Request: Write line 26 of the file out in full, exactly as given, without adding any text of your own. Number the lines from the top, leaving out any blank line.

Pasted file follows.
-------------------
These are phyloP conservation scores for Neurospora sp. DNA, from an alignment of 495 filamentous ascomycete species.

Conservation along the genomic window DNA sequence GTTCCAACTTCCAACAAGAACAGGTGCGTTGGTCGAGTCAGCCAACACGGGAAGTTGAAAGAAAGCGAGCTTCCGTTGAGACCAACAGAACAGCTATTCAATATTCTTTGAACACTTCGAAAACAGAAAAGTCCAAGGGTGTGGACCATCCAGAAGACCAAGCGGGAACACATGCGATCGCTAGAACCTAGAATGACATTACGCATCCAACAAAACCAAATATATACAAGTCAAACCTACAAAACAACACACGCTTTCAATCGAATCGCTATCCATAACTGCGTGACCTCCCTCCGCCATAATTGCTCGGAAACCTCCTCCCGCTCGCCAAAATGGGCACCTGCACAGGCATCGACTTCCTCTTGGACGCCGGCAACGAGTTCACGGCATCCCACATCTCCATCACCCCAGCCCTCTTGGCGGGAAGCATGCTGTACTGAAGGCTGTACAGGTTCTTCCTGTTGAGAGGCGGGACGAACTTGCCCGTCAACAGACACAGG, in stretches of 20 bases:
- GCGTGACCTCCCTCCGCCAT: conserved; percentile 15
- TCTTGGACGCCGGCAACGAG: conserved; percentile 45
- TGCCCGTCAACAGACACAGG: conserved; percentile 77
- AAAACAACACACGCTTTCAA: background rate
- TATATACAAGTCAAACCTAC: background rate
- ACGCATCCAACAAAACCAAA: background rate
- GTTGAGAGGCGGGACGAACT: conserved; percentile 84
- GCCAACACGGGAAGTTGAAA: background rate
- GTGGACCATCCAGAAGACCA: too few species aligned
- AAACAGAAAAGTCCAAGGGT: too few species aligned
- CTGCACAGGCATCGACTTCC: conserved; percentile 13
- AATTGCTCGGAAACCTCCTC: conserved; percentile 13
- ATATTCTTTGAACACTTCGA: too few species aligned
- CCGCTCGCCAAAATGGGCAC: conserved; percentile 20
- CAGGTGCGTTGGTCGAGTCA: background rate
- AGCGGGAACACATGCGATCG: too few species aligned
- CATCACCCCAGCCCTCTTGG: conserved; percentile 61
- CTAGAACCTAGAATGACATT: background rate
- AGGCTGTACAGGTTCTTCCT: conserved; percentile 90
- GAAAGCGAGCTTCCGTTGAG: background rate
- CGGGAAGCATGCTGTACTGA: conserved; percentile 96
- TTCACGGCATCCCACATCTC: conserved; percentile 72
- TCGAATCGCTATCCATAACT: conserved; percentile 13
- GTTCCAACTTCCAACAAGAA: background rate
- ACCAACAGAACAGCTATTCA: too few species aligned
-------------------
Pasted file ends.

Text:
- GTTCCAACTTCCAACAAGAA: background rate